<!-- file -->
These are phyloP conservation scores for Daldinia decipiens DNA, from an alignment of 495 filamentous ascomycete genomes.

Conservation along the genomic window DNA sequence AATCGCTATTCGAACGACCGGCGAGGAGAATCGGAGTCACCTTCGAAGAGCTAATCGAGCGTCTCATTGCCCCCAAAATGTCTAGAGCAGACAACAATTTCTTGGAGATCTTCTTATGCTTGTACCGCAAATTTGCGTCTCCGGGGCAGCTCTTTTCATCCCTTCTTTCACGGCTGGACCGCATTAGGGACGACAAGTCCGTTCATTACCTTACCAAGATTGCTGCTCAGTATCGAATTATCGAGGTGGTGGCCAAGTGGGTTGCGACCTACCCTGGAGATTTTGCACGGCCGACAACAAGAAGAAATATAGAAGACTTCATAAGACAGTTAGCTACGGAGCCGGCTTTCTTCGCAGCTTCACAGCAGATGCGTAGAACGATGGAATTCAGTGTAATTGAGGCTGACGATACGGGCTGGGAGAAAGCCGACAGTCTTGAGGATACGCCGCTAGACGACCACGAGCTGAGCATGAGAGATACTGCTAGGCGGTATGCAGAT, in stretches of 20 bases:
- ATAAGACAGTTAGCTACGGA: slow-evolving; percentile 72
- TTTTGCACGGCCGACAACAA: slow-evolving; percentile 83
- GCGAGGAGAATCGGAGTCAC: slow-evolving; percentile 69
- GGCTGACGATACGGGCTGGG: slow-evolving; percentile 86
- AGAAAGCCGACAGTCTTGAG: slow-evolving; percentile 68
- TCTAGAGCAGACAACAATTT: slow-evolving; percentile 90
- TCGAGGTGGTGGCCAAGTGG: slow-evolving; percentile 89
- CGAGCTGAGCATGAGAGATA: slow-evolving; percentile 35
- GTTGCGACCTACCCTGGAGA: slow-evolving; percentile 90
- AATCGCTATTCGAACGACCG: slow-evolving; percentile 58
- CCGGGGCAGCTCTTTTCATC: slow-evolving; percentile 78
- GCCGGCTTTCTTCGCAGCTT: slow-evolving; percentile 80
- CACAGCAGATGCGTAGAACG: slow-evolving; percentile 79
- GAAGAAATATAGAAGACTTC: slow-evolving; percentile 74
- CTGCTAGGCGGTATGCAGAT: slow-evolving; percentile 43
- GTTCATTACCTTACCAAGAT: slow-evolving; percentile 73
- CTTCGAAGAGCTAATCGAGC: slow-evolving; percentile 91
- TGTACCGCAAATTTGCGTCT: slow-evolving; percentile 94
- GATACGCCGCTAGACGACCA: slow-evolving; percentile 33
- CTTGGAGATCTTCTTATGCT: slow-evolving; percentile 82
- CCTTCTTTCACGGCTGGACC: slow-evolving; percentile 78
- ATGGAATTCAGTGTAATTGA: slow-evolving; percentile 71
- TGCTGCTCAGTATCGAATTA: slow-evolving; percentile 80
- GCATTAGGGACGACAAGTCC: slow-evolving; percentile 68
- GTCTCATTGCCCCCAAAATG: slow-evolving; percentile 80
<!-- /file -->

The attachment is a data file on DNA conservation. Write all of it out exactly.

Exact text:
These are phyloP conservation scores for Daldinia decipiens DNA, from an alignment of 495 filamentous ascomycete genomes.

Conservation along the genomic window DNA sequence AATCGCTATTCGAACGACCGGCGAGGAGAATCGGAGTCACCTTCGAAGAGCTAATCGAGCGTCTCATTGCCCCCAAAATGTCTAGAGCAGACAACAATTTCTTGGAGATCTTCTTATGCTTGTACCGCAAATTTGCGTCTCCGGGGCAGCTCTTTTCATCCCTTCTTTCACGGCTGGACCGCATTAGGGACGACAAGTCCGTTCATTACCTTACCAAGATTGCTGCTCAGTATCGAATTATCGAGGTGGTGGCCAAGTGGGTTGCGACCTACCCTGGAGATTTTGCACGGCCGACAACAAGAAGAAATATAGAAGACTTCATAAGACAGTTAGCTACGGAGCCGGCTTTCTTCGCAGCTTCACAGCAGATGCGTAGAACGATGGAATTCAGTGTAATTGAGGCTGACGATACGGGCTGGGAGAAAGCCGACAGTCTTGAGGATACGCCGCTAGACGACCACGAGCTGAGCATGAGAGATACTGCTAGGCGGTATGCAGAT, in stretches of 20 bases:
- ATAAGACAGTTAGCTACGGA: slow-evolving; percentile 72
- TTTTGCACGGCCGACAACAA: slow-evolving; percentile 83
- GCGAGGAGAATCGGAGTCAC: slow-evolving; percentile 69
- GGCTGACGATACGGGCTGGG: slow-evolving; percentile 86
- AGAAAGCCGACAGTCTTGAG: slow-evolving; percentile 68
- TCTAGAGCAGACAACAATTT: slow-evolving; percentile 90
- TCGAGGTGGTGGCCAAGTGG: slow-evolving; percentile 89
- CGAGCTGAGCATGAGAGATA: slow-evolving; percentile 35
- GTTGCGACCTACCCTGGAGA: slow-evolving; percentile 90
- AATCGCTATTCGAACGACCG: slow-evolving; percentile 58
- CCGGGGCAGCTCTTTTCATC: slow-evolving; percentile 78
- GCCGGCTTTCTTCGCAGCTT: slow-evolving; percentile 80
- CACAGCAGATGCGTAGAACG: slow-evolving; percentile 79
- GAAGAAATATAGAAGACTTC: slow-evolving; percentile 74
- CTGCTAGGCGGTATGCAGAT: slow-evolving; percentile 43
- GTTCATTACCTTACCAAGAT: slow-evolving; percentile 73
- CTTCGAAGAGCTAATCGAGC: slow-evolving; percentile 91
- TGTACCGCAAATTTGCGTCT: slow-evolving; percentile 94
- GATACGCCGCTAGACGACCA: slow-evolving; percentile 33
- CTTGGAGATCTTCTTATGCT: slow-evolving; percentile 82
- CCTTCTTTCACGGCTGGACC: slow-evolving; percentile 78
- ATGGAATTCAGTGTAATTGA: slow-evolving; percentile 71
- TGCTGCTCAGTATCGAATTA: slow-evolving; percentile 80
- GCATTAGGGACGACAAGTCC: slow-evolving; percentile 68
- GTCTCATTGCCCCCAAAATG: slow-evolving; percentile 80